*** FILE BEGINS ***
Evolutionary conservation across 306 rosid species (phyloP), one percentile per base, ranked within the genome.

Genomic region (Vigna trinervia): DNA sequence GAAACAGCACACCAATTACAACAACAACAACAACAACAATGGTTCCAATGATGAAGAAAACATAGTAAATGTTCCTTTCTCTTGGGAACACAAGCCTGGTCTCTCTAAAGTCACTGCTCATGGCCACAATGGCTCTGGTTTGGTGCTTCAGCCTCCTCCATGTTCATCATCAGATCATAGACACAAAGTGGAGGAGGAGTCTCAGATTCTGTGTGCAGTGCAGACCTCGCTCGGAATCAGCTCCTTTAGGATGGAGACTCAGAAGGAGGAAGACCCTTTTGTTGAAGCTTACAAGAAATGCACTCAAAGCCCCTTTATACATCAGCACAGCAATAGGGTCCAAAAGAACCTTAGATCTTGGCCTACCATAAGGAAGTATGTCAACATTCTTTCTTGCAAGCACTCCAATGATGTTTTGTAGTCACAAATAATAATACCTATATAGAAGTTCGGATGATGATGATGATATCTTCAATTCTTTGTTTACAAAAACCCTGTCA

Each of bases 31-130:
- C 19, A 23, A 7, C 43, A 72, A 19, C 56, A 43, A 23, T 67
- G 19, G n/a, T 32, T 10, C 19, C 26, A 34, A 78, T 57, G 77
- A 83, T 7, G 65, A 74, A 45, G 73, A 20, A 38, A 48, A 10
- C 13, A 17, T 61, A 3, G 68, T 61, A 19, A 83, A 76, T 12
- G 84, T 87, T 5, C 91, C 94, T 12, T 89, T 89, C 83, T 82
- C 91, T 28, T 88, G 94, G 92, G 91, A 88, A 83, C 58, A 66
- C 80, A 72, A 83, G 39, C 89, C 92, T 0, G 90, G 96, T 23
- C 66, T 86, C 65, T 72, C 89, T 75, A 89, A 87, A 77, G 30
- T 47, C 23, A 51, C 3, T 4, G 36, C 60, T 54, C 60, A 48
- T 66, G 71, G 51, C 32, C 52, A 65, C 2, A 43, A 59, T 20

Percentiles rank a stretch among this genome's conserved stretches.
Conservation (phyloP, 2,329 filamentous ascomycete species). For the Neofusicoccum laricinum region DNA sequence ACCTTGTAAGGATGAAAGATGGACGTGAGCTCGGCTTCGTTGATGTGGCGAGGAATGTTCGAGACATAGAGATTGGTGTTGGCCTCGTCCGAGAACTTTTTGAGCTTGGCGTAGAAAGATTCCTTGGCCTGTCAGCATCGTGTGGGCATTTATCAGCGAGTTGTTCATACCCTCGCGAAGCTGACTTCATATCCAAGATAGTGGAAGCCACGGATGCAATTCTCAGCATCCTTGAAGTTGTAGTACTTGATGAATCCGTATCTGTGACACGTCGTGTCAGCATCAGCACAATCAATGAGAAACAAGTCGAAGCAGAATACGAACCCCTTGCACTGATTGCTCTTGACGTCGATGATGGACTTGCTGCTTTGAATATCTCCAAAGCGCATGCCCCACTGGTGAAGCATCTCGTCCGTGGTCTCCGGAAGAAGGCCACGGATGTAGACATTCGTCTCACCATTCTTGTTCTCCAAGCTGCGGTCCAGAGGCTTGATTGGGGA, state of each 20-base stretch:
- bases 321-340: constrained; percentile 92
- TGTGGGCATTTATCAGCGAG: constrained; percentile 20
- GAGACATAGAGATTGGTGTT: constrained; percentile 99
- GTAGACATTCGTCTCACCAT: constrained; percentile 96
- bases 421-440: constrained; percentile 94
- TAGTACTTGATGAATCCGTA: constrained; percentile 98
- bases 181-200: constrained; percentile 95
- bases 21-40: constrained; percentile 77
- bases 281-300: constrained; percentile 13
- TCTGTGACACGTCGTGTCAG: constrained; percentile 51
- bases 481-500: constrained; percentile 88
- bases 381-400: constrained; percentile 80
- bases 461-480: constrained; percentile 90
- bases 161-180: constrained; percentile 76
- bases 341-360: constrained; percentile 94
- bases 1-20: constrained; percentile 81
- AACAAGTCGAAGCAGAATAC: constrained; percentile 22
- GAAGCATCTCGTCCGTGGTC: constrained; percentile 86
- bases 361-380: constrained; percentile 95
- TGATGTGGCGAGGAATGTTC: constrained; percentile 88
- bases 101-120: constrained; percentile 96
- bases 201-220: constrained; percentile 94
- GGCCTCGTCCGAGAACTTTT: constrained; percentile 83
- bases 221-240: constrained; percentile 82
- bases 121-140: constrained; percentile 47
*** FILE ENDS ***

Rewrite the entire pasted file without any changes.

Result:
Evolutionary conservation across 306 rosid species (phyloP), one percentile per base, ranked within the genome.

Genomic region (Vigna trinervia): DNA sequence GAAACAGCACACCAATTACAACAACAACAACAACAACAATGGTTCCAATGATGAAGAAAACATAGTAAATGTTCCTTTCTCTTGGGAACACAAGCCTGGTCTCTCTAAAGTCACTGCTCATGGCCACAATGGCTCTGGTTTGGTGCTTCAGCCTCCTCCATGTTCATCATCAGATCATAGACACAAAGTGGAGGAGGAGTCTCAGATTCTGTGTGCAGTGCAGACCTCGCTCGGAATCAGCTCCTTTAGGATGGAGACTCAGAAGGAGGAAGACCCTTTTGTTGAAGCTTACAAGAAATGCACTCAAAGCCCCTTTATACATCAGCACAGCAATAGGGTCCAAAAGAACCTTAGATCTTGGCCTACCATAAGGAAGTATGTCAACATTCTTTCTTGCAAGCACTCCAATGATGTTTTGTAGTCACAAATAATAATACCTATATAGAAGTTCGGATGATGATGATGATATCTTCAATTCTTTGTTTACAAAAACCCTGTCA

Each of bases 31-130:
- C 19, A 23, A 7, C 43, A 72, A 19, C 56, A 43, A 23, T 67
- G 19, G n/a, T 32, T 10, C 19, C 26, A 34, A 78, T 57, G 77
- A 83, T 7, G 65, A 74, A 45, G 73, A 20, A 38, A 48, A 10
- C 13, A 17, T 61, A 3, G 68, T 61, A 19, A 83, A 76, T 12
- G 84, T 87, T 5, C 91, C 94, T 12, T 89, T 89, C 83, T 82
- C 91, T 28, T 88, G 94, G 92, G 91, A 88, A 83, C 58, A 66
- C 80, A 72, A 83, G 39, C 89, C 92, T 0, G 90, G 96, T 23
- C 66, T 86, C 65, T 72, C 89, T 75, A 89, A 87, A 77, G 30
- T 47, C 23, A 51, C 3, T 4, G 36, C 60, T 54, C 60, A 48
- T 66, G 71, G 51, C 32, C 52, A 65, C 2, A 43, A 59, T 20

Percentiles rank a stretch among this genome's conserved stretches.
Conservation (phyloP, 2,329 filamentous ascomycete species). For the Neofusicoccum laricinum region DNA sequence ACCTTGTAAGGATGAAAGATGGACGTGAGCTCGGCTTCGTTGATGTGGCGAGGAATGTTCGAGACATAGAGATTGGTGTTGGCCTCGTCCGAGAACTTTTTGAGCTTGGCGTAGAAAGATTCCTTGGCCTGTCAGCATCGTGTGGGCATTTATCAGCGAGTTGTTCATACCCTCGCGAAGCTGACTTCATATCCAAGATAGTGGAAGCCACGGATGCAATTCTCAGCATCCTTGAAGTTGTAGTACTTGATGAATCCGTATCTGTGACACGTCGTGTCAGCATCAGCACAATCAATGAGAAACAAGTCGAAGCAGAATACGAACCCCTTGCACTGATTGCTCTTGACGTCGATGATGGACTTGCTGCTTTGAATATCTCCAAAGCGCATGCCCCACTGGTGAAGCATCTCGTCCGTGGTCTCCGGAAGAAGGCCACGGATGTAGACATTCGTCTCACCATTCTTGTTCTCCAAGCTGCGGTCCAGAGGCTTGATTGGGGA, state of each 20-base stretch:
- bases 321-340: constrained; percentile 92
- TGTGGGCATTTATCAGCGAG: constrained; percentile 20
- GAGACATAGAGATTGGTGTT: constrained; percentile 99
- GTAGACATTCGTCTCACCAT: constrained; percentile 96
- bases 421-440: constrained; percentile 94
- TAGTACTTGATGAATCCGTA: constrained; percentile 98
- bases 181-200: constrained; percentile 95
- bases 21-40: constrained; percentile 77
- bases 281-300: constrained; percentile 13
- TCTGTGACACGTCGTGTCAG: constrained; percentile 51
- bases 481-500: constrained; percentile 88
- bases 381-400: constrained; percentile 80
- bases 461-480: constrained; percentile 90
- bases 161-180: constrained; percentile 76
- bases 341-360: constrained; percentile 94
- bases 1-20: constrained; percentile 81
- AACAAGTCGAAGCAGAATAC: constrained; percentile 22
- GAAGCATCTCGTCCGTGGTC: constrained; percentile 86
- bases 361-380: constrained; percentile 95
- TGATGTGGCGAGGAATGTTC: constrained; percentile 88
- bases 101-120: constrained; percentile 96
- bases 201-220: constrained; percentile 94
- GGCCTCGTCCGAGAACTTTT: constrained; percentile 83
- bases 221-240: constrained; percentile 82
- bases 121-140: constrained; percentile 47